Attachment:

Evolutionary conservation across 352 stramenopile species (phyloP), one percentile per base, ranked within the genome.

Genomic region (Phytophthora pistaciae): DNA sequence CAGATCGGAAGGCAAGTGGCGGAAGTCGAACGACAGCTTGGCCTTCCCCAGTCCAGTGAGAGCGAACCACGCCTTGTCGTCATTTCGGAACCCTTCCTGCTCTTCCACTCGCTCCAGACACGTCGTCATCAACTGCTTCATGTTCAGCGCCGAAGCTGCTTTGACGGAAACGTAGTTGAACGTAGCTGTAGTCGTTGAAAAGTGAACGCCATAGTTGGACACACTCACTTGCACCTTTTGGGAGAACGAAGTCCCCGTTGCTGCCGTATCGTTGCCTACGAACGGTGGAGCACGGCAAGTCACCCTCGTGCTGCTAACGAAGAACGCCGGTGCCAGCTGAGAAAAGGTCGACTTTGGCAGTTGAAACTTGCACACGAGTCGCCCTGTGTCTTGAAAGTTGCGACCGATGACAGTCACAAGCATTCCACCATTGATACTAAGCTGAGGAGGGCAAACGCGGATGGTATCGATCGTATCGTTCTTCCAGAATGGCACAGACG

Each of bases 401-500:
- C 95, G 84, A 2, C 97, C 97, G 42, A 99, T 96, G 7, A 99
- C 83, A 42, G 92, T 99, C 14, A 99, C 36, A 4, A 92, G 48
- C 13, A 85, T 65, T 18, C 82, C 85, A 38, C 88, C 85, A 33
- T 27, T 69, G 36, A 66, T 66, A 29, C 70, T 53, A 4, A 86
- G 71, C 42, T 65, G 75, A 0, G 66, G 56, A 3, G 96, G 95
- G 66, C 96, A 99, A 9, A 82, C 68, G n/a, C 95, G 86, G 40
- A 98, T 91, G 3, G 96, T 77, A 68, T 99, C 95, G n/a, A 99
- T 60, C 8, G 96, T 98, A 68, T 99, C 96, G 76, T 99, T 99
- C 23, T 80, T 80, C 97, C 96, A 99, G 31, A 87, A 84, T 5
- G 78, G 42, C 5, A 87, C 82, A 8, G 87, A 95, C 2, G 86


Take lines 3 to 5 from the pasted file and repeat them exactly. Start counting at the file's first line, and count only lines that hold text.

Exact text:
Each of bases 401-500:
- C 95, G 84, A 2, C 97, C 97, G 42, A 99, T 96, G 7, A 99
- C 83, A 42, G 92, T 99, C 14, A 99, C 36, A 4, A 92, G 48